A year or so ago I reviewed an Arcam AV receiver. It was one of the best sounding pieces I have experienced. But its HDMI inputs were switching only--no audio over HDMI. That has been corrected with the new AVR600 ($4000; $4500 with Internet LAN connectivity). It will also decode all of the latest audio formats, including DTS HD Master Audio and Dolby TrueHD. It's also one of the first AVRs to feature Dolby Volume. 120 Wpc, availability expected in late November.
The new Vista line by Boston Acoustics may be hard to photograph, but they are stunning and come with end caps in variety of finishes (a striped "ebony" wood was beautiful). In common with all the speakers in the line is a new Super Wide Bandwidth tweeter which is capable of being crossed down as low as 2 kHz while retaining good horizontal dispersion, according to reps in the BA's booth. Pictured are the $3,398 a pair VS 336 floor standers (3-way, with three 6-1/2" drivers) and the $1,699 VPS 210 subwoofer (500 class D watts into a 10" driver / 10" passive). There's a 3 way center and an LCR as well that could be used as a center as well some smaller bookshelves in the line. Special red and Arctic white finishes are available for a 20% premium as well. Unfortunately, the demo material used was worthless for giving any impression on how they might sound.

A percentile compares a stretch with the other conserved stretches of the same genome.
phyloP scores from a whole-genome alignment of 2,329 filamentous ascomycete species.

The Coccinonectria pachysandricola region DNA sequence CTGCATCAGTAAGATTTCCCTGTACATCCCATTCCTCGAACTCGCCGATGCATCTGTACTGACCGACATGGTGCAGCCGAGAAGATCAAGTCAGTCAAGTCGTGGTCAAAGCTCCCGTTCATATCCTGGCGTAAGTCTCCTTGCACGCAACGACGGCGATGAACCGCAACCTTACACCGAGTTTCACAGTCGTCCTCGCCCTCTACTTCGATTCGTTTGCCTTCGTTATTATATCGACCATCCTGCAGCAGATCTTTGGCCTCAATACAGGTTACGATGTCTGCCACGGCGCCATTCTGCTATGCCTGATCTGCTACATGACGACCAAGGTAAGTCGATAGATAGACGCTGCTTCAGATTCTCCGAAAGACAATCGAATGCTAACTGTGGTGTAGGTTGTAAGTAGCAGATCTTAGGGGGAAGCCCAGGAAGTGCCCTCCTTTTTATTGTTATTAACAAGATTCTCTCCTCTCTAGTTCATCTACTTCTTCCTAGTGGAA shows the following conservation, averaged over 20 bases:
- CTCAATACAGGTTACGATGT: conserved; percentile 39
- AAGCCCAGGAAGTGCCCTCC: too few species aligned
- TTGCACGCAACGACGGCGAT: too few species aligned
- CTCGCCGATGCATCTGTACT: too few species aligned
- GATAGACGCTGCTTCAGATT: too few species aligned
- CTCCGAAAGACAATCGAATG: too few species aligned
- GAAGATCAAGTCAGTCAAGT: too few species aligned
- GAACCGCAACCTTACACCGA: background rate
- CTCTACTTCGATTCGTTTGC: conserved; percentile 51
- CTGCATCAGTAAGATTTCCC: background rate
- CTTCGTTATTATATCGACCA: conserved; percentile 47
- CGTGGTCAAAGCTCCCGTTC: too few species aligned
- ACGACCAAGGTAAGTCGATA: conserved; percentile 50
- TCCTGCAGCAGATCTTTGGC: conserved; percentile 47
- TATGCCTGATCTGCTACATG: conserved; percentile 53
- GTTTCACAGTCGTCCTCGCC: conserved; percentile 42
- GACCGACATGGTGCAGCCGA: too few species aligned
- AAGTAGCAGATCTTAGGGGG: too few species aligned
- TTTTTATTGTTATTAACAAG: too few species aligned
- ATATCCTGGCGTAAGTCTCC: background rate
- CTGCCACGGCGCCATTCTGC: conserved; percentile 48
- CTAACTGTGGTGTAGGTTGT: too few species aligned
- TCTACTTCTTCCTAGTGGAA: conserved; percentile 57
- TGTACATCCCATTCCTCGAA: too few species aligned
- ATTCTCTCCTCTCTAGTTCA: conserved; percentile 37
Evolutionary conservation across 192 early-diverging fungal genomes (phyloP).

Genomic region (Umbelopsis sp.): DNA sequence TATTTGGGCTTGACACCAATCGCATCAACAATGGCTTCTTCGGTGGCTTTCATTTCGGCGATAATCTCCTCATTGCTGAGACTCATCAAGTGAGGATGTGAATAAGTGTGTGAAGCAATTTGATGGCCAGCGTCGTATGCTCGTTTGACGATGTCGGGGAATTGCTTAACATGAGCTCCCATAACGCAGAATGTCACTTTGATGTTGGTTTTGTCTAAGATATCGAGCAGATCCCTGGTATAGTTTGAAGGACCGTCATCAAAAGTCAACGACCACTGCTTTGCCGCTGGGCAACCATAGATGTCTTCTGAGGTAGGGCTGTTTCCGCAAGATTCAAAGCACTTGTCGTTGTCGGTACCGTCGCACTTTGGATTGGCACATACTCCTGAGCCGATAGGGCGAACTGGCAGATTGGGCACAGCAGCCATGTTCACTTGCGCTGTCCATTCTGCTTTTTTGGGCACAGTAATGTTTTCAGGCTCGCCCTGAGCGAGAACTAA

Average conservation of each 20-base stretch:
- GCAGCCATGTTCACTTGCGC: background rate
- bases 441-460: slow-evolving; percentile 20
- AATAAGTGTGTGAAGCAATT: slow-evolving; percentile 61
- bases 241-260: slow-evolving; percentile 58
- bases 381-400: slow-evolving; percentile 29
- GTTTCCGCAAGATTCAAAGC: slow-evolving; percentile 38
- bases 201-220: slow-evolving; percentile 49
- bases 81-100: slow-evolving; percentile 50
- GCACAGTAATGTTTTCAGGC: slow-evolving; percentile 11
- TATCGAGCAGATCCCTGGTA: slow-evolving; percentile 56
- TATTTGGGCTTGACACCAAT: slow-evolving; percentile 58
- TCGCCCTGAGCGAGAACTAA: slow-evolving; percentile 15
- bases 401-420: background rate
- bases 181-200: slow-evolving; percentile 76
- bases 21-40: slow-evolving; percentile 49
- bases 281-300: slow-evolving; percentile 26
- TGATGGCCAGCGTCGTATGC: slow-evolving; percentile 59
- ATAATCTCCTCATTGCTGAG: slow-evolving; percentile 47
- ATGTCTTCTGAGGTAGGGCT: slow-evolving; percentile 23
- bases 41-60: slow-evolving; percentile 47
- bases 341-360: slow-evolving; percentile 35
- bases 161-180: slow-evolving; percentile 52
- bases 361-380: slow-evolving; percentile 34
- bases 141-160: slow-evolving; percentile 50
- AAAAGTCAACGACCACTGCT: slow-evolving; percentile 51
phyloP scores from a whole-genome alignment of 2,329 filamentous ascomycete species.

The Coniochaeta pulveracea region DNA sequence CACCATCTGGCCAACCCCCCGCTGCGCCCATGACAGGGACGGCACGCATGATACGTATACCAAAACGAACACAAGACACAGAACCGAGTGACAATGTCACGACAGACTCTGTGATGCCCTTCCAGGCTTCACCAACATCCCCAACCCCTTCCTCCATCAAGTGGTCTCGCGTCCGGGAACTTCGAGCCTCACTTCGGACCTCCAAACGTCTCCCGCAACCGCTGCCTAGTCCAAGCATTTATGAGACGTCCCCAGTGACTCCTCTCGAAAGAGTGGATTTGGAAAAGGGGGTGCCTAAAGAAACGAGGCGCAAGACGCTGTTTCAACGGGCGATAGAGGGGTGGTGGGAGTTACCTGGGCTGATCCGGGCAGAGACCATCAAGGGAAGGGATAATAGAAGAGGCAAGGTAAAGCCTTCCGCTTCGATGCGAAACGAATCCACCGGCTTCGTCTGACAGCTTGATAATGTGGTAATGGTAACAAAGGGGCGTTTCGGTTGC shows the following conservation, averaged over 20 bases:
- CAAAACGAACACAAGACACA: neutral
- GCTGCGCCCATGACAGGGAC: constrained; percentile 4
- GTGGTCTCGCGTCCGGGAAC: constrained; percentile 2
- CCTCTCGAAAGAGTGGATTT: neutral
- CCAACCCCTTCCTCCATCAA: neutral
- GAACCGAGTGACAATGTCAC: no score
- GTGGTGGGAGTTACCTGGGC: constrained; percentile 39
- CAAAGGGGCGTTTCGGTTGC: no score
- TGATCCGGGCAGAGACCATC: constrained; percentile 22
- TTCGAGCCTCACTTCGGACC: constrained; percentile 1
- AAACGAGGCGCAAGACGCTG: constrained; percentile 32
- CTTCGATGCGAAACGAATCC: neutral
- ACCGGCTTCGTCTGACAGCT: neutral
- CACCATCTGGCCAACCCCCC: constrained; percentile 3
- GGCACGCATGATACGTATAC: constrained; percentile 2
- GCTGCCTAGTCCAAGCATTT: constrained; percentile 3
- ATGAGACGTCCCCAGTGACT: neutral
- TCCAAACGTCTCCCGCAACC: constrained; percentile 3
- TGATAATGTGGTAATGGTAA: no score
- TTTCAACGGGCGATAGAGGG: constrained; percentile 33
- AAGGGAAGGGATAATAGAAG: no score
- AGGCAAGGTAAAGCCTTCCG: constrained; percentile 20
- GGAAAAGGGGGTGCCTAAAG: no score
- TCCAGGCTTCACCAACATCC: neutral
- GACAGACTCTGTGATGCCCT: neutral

ZvBox’s Zv-100 takes the VGA output of a PC, encodes it on the fly to 720p, and creates a channel that can be sent via coax to any HDTV in your house that has a digital cable (QAM) tuner. Since all it does is convert the output to an HD channel, your computer operates the same way it always does, and you’ll be able to watch or views any content your computer can provide as long as it has the proper codec or program. The beauty of the ZvBox system is that since it is codec agnostic, it can work with iTunes as easily as it works with Windows Media Player – or any other player or website.